There is a wide variation in the external eye morphology across species in primates, which is considered to reflect adaptation to ecological factors such as body size and habitat type. However, little attention has been paid to the contribution of social factors to the evolution of primate eye morphology. To explore this, we analyzed correlations among eye morphology, social factors (neocortex ratio and group size) and other factors (habitat type and body mass) in 30 living primate species including humans, using phylogenetically independent contrasts. The results indicated that parameters of primate eye morphology correlate with group size and neocortex ratio (Study 1). Further analysis of behavior indicated that the proportion of scanning with eyeball movement alone per total scanning correlated with group size and neocortex ratio (Study 2). The results support the view that the scanning with independent eyeball movement and its morphological basis is an adaptation to larger social groups. Communicative functions of the gaze signal other than the expression of aggression, observed in some primate species, may be based on features related to eye morphology. Furthermore, the evolution of a contact-free, social grooming function of gaze, especially predominant in humans, may reflect one extreme case of this kind of adaptation, which we call the "gaze-grooming" hypothesis.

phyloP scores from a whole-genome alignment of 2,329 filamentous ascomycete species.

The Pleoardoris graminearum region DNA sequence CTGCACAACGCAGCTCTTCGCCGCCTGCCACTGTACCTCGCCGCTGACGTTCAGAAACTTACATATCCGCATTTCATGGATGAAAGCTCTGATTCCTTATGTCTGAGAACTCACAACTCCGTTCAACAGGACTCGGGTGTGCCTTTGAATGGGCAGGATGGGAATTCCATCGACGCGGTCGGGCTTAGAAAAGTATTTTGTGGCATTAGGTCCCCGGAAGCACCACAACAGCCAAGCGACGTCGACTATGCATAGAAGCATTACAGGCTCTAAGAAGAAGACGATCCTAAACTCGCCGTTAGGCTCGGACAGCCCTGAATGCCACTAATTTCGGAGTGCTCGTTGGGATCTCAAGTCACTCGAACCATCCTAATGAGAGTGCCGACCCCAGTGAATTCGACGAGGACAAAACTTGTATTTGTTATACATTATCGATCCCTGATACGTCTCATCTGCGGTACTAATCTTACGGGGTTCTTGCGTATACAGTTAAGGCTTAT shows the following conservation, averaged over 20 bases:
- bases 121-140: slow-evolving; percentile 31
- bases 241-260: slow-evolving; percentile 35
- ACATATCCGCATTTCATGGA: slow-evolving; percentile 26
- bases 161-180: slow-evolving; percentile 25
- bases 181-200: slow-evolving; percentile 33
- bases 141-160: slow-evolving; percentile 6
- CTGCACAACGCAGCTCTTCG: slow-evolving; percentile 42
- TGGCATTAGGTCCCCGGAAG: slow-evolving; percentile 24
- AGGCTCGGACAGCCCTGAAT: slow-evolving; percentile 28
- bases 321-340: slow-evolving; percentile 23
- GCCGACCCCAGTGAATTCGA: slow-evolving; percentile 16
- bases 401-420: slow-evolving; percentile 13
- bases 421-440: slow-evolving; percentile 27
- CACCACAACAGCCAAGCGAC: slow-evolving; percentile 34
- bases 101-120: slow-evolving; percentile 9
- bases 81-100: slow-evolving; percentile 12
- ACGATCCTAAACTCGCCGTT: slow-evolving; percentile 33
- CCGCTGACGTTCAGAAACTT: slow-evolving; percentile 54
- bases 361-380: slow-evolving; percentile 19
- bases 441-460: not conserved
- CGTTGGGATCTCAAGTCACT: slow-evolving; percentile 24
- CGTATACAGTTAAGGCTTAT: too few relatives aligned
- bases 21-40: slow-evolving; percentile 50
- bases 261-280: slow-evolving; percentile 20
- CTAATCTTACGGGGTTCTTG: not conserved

|Number of pages||9|
|Journal||Evolution and Human Behavior|
|Publication status||Published - May 1 2011|
All Science Journal Classification (ASJC) codes
- Ecology, Evolution, Behavior and Systematics
- Experimental and Cognitive Psychology
- Arts and Humanities (miscellaneous)